US 4062370 A
An umbrella cover fabricated of a pliable material and in the general form of a sleeve which may be closed at one end and is open at the other end for receiving the canopy of an umbrella is provided with a cut-out portion adjacent the open end and with means on the cover for engagement by a device for lifting the cover.
1. An umbrella cover comprising a sleeve of a pliable material having a closed extremity and an open extremity for receiving the canopy of an umbrella into the sleeve, said sleeve having a cut-out portion extending from said open extremity toward said closed extremity for a significant distance, and means on the cover for engaging lifting means for said cover said engagement mean and cut-out portion being substantially in alignment with said closed extremity, whereby one can manipulate the cover onto the umbrella when the umbrella is upright by engaging the engagement means on the cover with the lifting means, lifting the cover by means of the lifting means sufficiently to register the cut-out portion with a significant portion of the upper extremity of the umbrella, pulling the lifting means toward oneself to cause a portion of the cover opposite the cut-out portion to abut against said significant portion of the upper extremity of the umbrella thereby to spread the cove open and lowering the thus opened cover onto the umbrella by lowering the lifting means.
2. A cover according to claim 1, wherein said cut-out portion and said means on the cover are on the same side of the cover.
3. A cover according to claim 1, in which the means for engagement comprises an inverted pocket on the exterior of the cover.
4. A cover according to claim 3, in which the inverted cover is formed by a piece of pliable material fixed onto the exterior of the cover in the form of an inverted pocket.
This invention relates to covers for the canopies of umbrellas, particularly larger umbrellas such as garden and beach umbrellas.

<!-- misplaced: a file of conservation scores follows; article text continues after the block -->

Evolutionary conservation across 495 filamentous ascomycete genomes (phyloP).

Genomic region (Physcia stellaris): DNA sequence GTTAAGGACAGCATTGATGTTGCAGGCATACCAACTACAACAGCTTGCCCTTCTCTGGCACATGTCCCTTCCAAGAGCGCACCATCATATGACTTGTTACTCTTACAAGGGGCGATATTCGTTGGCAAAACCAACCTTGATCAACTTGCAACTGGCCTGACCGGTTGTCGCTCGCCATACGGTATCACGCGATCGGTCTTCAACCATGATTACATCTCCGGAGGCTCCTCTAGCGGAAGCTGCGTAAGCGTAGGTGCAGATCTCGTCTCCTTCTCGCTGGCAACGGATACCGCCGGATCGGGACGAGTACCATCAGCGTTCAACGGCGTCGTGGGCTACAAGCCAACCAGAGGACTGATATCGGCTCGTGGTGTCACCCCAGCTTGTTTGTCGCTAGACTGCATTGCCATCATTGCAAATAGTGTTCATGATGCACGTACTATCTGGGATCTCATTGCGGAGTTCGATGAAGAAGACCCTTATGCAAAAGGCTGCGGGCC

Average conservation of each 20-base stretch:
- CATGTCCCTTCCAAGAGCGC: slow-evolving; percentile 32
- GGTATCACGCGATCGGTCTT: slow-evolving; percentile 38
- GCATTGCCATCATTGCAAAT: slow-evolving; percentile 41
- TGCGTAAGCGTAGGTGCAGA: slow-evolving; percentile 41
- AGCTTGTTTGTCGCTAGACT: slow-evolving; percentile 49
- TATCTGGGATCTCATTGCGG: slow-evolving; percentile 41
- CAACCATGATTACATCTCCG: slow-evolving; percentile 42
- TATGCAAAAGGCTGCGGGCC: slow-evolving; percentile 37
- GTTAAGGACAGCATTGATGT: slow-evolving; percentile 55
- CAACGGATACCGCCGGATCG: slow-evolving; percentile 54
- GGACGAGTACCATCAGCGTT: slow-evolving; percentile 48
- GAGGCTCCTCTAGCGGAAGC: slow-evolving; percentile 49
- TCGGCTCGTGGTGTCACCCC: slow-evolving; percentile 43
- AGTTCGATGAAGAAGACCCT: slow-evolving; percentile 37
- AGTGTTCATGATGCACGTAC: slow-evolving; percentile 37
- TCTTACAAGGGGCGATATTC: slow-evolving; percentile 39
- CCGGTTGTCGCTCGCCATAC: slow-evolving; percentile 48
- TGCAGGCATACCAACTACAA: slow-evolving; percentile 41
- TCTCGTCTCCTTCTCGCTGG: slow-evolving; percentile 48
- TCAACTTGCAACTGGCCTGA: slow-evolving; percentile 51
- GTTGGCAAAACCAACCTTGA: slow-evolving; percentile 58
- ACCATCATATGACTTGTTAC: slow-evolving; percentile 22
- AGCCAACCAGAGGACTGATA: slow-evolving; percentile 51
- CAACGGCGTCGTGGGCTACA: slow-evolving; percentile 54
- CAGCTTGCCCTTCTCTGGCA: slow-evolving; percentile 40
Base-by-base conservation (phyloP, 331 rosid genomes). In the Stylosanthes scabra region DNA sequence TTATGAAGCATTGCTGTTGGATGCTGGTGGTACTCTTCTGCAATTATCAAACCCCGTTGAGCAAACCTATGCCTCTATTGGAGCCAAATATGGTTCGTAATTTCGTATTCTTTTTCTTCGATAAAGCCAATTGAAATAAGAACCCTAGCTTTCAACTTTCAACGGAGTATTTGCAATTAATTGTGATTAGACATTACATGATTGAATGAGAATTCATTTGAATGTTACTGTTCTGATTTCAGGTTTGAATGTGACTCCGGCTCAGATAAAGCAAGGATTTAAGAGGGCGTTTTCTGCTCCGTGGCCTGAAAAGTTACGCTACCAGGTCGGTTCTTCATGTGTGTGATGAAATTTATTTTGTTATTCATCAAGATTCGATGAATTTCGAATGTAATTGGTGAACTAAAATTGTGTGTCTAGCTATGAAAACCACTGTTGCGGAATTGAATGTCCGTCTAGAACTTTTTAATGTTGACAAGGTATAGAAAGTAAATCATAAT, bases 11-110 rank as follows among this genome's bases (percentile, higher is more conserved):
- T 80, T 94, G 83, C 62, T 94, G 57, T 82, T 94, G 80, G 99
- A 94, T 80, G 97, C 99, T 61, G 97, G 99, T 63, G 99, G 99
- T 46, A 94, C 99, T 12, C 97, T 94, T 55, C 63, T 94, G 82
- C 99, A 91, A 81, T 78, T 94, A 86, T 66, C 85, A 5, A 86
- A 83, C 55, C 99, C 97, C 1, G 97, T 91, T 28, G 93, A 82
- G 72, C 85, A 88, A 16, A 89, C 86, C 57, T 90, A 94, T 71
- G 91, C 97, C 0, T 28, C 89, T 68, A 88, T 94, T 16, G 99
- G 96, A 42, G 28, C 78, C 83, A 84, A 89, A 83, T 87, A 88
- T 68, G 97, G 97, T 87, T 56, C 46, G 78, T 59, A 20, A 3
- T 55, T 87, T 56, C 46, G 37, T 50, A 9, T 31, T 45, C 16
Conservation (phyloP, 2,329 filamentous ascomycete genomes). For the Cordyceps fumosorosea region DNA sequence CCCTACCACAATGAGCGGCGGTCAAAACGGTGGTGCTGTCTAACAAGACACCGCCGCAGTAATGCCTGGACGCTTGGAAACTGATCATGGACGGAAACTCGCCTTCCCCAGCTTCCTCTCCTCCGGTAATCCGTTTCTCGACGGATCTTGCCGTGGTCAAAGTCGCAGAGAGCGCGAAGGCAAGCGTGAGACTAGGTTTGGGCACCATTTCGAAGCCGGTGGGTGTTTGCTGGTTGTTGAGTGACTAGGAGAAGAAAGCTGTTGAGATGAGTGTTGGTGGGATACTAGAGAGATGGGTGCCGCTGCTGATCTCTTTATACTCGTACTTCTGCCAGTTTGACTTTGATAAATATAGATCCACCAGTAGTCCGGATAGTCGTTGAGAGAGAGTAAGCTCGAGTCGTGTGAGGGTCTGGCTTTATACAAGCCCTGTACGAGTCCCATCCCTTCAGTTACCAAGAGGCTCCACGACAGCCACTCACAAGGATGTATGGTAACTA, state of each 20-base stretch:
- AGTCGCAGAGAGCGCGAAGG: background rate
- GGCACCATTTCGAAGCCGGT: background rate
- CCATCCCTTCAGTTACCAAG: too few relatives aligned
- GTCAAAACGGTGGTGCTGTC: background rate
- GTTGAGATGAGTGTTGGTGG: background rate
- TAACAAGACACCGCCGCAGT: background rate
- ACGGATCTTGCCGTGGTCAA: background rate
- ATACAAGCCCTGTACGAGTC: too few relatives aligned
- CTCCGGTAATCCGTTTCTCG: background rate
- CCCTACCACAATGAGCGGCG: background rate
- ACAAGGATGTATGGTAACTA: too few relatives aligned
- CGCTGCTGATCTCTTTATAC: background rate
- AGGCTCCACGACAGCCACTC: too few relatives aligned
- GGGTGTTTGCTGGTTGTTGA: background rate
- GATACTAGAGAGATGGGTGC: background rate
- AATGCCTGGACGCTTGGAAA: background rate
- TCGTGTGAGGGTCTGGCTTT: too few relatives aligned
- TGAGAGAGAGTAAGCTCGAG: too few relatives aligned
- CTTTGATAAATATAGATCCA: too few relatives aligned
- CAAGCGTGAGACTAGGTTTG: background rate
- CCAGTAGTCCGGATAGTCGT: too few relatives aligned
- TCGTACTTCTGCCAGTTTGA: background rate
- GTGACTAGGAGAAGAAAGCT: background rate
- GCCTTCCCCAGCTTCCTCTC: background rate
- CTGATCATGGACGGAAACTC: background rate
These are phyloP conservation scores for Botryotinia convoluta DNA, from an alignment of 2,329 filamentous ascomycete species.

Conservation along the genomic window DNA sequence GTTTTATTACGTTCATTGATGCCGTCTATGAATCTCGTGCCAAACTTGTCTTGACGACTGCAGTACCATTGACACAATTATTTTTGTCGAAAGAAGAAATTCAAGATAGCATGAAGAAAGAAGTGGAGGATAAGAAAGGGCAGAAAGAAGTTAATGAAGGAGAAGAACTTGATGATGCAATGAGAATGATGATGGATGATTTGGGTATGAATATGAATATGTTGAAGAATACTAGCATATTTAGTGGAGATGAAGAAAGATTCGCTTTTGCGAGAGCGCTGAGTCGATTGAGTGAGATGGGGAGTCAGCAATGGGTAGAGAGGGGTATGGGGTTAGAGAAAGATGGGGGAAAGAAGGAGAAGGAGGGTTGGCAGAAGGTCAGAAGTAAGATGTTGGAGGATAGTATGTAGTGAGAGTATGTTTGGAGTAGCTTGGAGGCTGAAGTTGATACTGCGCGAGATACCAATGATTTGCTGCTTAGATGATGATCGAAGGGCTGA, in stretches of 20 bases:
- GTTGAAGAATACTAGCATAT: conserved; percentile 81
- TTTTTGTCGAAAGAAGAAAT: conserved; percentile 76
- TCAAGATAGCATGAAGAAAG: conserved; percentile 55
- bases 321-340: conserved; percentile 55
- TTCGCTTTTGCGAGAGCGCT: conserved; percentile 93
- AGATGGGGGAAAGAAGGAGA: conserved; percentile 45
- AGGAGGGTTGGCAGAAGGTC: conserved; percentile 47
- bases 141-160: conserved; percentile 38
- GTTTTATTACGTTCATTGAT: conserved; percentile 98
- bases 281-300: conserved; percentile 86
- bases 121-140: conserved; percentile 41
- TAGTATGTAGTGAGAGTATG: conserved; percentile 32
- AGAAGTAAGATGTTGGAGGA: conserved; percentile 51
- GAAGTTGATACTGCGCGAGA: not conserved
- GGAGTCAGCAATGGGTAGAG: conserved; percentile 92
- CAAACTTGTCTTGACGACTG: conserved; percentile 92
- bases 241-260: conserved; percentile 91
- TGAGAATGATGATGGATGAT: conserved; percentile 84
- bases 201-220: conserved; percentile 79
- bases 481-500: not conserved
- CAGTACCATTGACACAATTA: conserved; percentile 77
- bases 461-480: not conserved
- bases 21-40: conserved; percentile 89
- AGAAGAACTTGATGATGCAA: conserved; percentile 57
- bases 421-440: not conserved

Larger umbrellas, such as garden and beach umbrellas, are relatively expensive. Consequently, the owners of such umbrellas desire to protect them from the elements in order to extend their life. The canopies of such umbrellas, generally fabricated of a pliable fabric or plastic or combination of the two, such as a laminate, are particularly sensitive to deterioration under the influence of prolonged exposure to the elements.
When larger umbrellas are in an upright position, the upper extremity thereof is frequently beyond the convenient reach of a person of average height. Accordingly, such a person may find it necessary to climb upon a chair, table or the like in order to be able to slip the cover over the umbrella. This is a considerable inconvenience. In light of this inconvenience, in the prior art, as exemplified by U.S. Pat. No. 3,490,469, it has been proposed to provide a sleeve-like umbrella cover with a slit along most of its length, a closure for the slit in the form of a zipper, a rigid member extending adjacent and parallel to the slit and a cord on the slider of the zipper. To place the cover over the folded canopy of the umbrella, one moves the zipper to the position in which the slit is open, grasps the lower extremity of the rigid member and guides the cover laterally onto the canopy. With the cover then resting on the canopy, one grasps the cord on the zipper slider and pulls the slider downwards to close the slit by means of the zipper. A substantial disadvantage of this type of cover, however, is that the cover is not compactly foldable due to the rigid member. Moreover, the rigid member is rather slender and, if it breaks, the cover can no longer be used in the intended way. Also, the rigid member adds to the cost of the umbrella. Furthermore, the use of a slide fastener increases the cost of the cover and renders the same vulnerable in case of malfunction of the slide fastener.